The International Chamber of Commerce (ICC) has established Incoterms, or international commercial terms, to make global trade simpler. These universally acknowledged guidelines define the responsibilities of both buyers and sellers in international trade contracts and business deals. While some of these terms are applicable to all transport modes, others are exclusively for waterway shipments.
What is Free On Board (FOB)?
Free on Board (FOB) is a term used in international trade to define who covers transportation costs and at what stage the risk of the goods is transferred.
- Packaging and loading the goods
- Providing necessary shipping documentation for export customs clearance and covering taxes
- Delivering the goods to the specified port
- Covering the origin terminal handling charges (OTHC)
- Paying for the cost of goods
- Covering the freight and insurance costs linked to transportation
- Managing customs clearance at the entry port and covering applicable import duties or taxes
- Unloading and inland transportation costs
- Import duties, customs clearance, and any applicable taxes or fees
While these are the general responsibilities that apply, the risk transfer depends on whether you are using “FOB Origin” / “FOB Shipping Point” or “FOB Destination”.
FOB Origin / FOB Shipping Point
“FOB Origin” or “FOB Shipping Point” indicates that the buyer takes ownership of the goods as soon as they leave the seller’s premises. From here, the buyer bears all risks and costs related to possible damage or loss of goods during transportation.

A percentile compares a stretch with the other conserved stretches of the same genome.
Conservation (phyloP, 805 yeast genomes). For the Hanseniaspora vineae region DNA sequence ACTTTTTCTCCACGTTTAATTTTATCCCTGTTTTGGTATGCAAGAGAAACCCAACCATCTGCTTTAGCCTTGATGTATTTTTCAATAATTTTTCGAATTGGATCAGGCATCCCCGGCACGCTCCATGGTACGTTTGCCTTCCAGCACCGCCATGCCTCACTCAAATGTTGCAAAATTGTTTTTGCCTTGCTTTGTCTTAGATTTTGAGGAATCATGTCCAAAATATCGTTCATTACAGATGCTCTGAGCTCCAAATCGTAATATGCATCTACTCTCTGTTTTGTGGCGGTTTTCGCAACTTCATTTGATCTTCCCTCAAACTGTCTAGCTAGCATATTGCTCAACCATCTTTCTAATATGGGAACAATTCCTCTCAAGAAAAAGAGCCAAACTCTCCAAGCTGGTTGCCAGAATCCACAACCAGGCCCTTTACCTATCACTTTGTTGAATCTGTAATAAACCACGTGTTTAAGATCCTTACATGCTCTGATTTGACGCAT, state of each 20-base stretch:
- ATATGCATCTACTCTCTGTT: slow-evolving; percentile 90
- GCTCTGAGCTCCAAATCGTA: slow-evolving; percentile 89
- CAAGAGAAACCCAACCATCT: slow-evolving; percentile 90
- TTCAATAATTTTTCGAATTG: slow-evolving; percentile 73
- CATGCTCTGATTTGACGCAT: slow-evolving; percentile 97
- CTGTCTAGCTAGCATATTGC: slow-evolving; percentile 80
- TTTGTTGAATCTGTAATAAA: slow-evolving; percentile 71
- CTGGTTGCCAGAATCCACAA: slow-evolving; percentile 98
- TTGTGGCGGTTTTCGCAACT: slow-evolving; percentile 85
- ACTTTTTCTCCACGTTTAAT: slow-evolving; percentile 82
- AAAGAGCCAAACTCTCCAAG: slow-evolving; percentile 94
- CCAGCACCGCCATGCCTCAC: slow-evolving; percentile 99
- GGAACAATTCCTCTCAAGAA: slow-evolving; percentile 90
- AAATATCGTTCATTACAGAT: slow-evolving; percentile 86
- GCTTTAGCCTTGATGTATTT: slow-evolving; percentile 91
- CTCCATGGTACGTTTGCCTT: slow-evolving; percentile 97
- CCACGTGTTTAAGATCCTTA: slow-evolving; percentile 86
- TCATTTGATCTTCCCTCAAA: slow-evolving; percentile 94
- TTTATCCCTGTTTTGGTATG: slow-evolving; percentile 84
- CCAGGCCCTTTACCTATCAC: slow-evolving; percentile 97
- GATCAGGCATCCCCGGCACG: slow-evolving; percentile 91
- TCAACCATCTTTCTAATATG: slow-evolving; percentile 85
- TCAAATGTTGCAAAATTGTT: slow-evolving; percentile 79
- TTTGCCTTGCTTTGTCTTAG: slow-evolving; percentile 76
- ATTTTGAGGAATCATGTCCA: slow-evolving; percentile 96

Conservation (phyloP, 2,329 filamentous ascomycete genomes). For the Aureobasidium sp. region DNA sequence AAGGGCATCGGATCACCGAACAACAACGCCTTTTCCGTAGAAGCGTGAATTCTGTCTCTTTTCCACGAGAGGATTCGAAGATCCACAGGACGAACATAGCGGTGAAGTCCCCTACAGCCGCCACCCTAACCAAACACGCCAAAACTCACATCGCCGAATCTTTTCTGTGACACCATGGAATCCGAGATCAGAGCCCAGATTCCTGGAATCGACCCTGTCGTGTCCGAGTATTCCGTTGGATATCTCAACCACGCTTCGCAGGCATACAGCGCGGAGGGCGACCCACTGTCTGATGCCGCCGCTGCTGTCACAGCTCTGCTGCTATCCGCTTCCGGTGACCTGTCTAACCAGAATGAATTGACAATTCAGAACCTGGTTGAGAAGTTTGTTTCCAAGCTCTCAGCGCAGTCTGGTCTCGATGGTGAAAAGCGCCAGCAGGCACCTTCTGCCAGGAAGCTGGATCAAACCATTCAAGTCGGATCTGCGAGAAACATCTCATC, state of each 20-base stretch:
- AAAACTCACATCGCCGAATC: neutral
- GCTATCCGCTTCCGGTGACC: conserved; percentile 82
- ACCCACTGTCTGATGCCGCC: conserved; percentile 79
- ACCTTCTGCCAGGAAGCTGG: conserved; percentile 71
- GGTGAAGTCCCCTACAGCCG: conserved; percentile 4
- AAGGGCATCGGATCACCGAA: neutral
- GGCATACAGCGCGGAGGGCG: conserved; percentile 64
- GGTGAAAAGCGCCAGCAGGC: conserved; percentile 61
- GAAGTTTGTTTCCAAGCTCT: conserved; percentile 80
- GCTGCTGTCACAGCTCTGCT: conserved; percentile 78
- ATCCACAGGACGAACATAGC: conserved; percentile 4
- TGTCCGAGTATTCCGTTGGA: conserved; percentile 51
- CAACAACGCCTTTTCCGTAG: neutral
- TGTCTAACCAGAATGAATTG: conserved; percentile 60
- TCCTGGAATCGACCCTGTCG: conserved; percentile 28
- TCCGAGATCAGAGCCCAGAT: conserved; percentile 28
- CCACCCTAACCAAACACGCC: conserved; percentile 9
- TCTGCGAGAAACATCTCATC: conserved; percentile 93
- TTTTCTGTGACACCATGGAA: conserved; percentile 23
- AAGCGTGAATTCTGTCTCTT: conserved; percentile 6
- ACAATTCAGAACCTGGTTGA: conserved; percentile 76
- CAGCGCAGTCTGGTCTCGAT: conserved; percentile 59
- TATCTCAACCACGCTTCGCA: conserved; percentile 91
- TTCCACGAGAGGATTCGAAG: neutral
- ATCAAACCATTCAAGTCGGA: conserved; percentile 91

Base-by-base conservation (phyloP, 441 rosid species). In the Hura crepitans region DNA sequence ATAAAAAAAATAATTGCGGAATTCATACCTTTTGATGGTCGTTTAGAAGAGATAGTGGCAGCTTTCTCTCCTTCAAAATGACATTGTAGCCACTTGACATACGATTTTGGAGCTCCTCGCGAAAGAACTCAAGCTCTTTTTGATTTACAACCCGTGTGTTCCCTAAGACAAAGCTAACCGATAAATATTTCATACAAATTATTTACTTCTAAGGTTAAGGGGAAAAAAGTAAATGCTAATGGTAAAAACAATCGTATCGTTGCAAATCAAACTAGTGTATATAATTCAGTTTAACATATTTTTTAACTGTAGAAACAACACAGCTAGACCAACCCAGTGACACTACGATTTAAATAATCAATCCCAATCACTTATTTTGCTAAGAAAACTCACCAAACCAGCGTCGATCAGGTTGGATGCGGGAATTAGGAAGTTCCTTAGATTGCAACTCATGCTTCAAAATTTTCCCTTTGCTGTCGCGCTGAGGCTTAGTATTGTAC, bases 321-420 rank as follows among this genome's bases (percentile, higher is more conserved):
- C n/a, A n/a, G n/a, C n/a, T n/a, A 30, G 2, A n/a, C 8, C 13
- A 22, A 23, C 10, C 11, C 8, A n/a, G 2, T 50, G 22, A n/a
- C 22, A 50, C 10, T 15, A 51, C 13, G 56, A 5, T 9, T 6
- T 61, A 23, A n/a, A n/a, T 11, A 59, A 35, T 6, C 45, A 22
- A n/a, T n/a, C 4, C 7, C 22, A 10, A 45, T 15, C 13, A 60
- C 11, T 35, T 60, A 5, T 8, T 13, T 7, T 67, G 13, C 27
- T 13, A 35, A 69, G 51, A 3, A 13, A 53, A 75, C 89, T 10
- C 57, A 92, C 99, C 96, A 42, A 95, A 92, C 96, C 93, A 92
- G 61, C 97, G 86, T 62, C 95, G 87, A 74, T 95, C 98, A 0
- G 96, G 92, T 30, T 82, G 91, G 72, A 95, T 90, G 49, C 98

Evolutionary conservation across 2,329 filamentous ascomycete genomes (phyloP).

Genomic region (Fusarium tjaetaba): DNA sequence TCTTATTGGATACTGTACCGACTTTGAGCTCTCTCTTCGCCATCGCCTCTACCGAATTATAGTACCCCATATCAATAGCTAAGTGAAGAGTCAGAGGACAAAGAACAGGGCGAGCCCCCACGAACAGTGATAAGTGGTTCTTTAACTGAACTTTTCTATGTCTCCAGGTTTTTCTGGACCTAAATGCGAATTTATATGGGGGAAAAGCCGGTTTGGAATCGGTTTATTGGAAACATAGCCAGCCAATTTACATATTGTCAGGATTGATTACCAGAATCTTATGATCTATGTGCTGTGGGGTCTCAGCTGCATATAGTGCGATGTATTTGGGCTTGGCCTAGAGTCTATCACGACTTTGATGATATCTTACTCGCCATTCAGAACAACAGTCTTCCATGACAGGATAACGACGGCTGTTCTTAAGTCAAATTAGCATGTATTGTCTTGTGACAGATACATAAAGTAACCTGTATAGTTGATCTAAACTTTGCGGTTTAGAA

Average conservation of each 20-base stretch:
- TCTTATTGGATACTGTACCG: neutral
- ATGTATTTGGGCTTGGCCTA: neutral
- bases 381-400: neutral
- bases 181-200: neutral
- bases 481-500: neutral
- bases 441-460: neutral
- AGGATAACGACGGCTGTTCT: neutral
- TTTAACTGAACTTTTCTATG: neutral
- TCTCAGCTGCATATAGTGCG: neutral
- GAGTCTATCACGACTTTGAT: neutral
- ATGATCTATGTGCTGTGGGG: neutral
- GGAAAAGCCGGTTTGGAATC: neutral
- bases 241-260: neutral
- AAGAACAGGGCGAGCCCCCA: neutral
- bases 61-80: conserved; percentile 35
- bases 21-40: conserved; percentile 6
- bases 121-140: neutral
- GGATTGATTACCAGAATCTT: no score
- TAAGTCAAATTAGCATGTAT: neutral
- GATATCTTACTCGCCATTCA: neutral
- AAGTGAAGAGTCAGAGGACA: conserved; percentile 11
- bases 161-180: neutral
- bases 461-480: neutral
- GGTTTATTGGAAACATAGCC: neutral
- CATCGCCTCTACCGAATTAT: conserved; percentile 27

On the other hand, “FOB Destination” agrees that the seller takes on responsibility for the goods until they arrive at the buyer’s designated location. Once the goods reach their destination, the ownership and risk transfer to the buyer.
When to use Free On Board (FOB)
It’s important to underline that FOB is specific to ocean freight shipping, while other Incoterms are more suitable for different modes of transport, like EXW (Ex Works and CPT for example.
Using FOB (Free on Board) for containerized goods is a common mistake that can expose exporters to unnecessary risks. In fact, under FOB, the responsibilities shift once the cargo is on the ship but in case of containerized goods, shippers usually deliver the cargo at the terminal, where it then awaits to be loaded onto the vessel. This interim period, which can be hours or even days, creates an ambiguous zone of accountability. To avoid these risks for containerized freight, it’s advisable to use alternatives such as FCA (Free Carrier) or CPT (Carriage Paid To that are specifically designed for containerized shipments and provide clearer delineation of responsibilities.